(f) energy policy, and in particular the likely impact of the decision on energy supplies and the carbon and energy intensity of the UK; and,
(g) international circumstances.
Pg.27 Consultation pdf

Question 14: Are these the right factors for the Committee on Climate Change to take into account in assessing the emissions reduction pathway? Do you consider there are further factors that the Committee should take into account?
Pg.37 Consultation pdf

*Clear planning;
5.19 At the same time as any new budgets are set, we propose that the Government has a legal duty to set out in a published report its proposals and policies for meeting the budgets for the three periods ahead. By providing a clear indication of its intentions the Government should reinforce business and public confidence that plans are in place to ensure budgets will be achieved.

Question 3: Should the UK move to a system of carbon management based upon statutory five-year carbon budgets set in secondary legislation?
Pg.27 Consultation pdf

Question 4: Do you agree there should be at least three budget periods in statute at any one time?
Pg.28 Consultation pdf

*5.33 Allowances and credits may be purchased from overseas by a range of entities – organisations, individuals, and the Government. The Government may deem it appropriate to purchase credits from overseas itself, in order that it can count these credits towards meeting the UK’s targets and budgets. Several other governments are already adopting this approach. In addition to those UK entities that are already able to purchase credits, the Government is therefore seeking authorisation in the Bill to spend money on overseas credits and allowances, to help the UK to remain within budget if necessary.
Pg.32 Consultation pdf

Question 7: Do you agree that, in line with the analysis in the Stern Review and with the operation of the Kyoto Protocol and EU ETS, effort purchased by the UK from other countries should be eligible in contributing towards UK emissions reductions, within the limits set under international law?
Pg.33 Consultation pdf

*5.38 Building on this, we believe that any emissions reductions which exceed those budgeted for could be “banked”, for use in the next budget period. This would make it easier to meet the next budget and provide an incentive for early action and over-performance in earlier budget periods.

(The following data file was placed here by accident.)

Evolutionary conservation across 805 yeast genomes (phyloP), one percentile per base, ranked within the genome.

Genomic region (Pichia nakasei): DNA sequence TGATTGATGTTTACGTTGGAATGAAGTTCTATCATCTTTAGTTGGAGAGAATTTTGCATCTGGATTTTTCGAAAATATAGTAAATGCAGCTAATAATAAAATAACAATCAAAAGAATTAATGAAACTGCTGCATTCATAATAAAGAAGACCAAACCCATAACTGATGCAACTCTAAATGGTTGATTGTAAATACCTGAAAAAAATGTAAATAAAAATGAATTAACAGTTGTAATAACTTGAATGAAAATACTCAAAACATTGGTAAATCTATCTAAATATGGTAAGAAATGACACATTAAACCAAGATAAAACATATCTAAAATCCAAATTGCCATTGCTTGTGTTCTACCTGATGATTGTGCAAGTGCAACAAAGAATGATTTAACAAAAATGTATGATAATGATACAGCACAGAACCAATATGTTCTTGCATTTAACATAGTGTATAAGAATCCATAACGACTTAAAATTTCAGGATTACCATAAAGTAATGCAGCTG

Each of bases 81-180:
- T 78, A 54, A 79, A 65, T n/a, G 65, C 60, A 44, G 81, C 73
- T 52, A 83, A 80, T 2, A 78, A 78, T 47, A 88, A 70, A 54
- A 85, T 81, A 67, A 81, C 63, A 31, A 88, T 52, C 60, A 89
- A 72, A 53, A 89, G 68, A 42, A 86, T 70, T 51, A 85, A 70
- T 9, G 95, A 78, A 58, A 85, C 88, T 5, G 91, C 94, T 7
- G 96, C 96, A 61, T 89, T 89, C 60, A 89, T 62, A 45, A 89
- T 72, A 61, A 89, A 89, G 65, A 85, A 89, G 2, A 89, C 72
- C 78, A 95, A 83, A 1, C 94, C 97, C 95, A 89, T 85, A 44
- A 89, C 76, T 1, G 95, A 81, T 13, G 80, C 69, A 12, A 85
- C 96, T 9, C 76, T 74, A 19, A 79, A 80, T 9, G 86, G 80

Pg.33 Consultation pdf

Question 8: Do you agree it should be permissible to carry over any surplus in the budget? Are there any specific circumstances where you consider this provision should be withdrawn?

Pg.33 Consultation pdf

*Functions of the Committee on Climate Change
5.52 It is intended that the Committee on Climate Change will advise Government on the level of carbon budgets appropriate to meeting its legislated targets.
Pg.36 Consultation pdf

Question 12: Do you agree that the Committee on Climate Change should have an advisory function regarding the pathway to 2050?

Question 13: Do you agree with the proposal that the Committee on Climate Change should have a strongly analytical role?
Pg.37 Consultation pdf

🙂

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4 Responses to Consultation: Draft Climate Change Bill

  1. earthpal says:

    Thanks for posting this.

    Does it mention personal carbon allowances/budgets? Can’t find anything but I haven’t read it in it’s entirety. Too tired right now.

    I’m disappointed that aviation and shipping emissions still aren’t being included in the calculations.

    T’is a great initiative but at first glance it doesn’t seem radical enough. On the positive side, many of us insisted on legislation and we are finally going to get it. We can only build on it and strengthen it. One hopes.

  2. matt says:

    Someone else picked up on PCA’s and has mentioned this on Milibands blog posting regarding the release of this draft bill. It will be seen by the general populace as just another tax on them so, I’m guessing the govt will steer well clear of this idea for now.

    The thing I’m sceptical about is the permission the govt seeks to continue carbon trading to help with meeting their self ‘imposed’ carbon reduction targets. So, if the UK govt finances reforestation in Panama (for where new schemes are currently being hatched) we as UK citizens are said to have reduced our carbon footprint. Not real ! These targets should apply to UK carbon emissions ONLY. And I’ve just added this to Miliband’s blog; http://www.davidmiliband.defra.gov.uk/blogs/ministerial_blog/archive/2007/03/13/5866.aspx?CommentPosted=true#commentmessage

  3. Dan says:

    Thanks Matt.

    Do you know how Nasa took the photo you posted?

  4. matt says:

    You’re welcome.

    It’s a popular photo, or rather, set of photos, is how I guess it was done.

    I love the little dot of light in the centre of Oz. Alice Springs I guess.

    🙂

Comments are closed.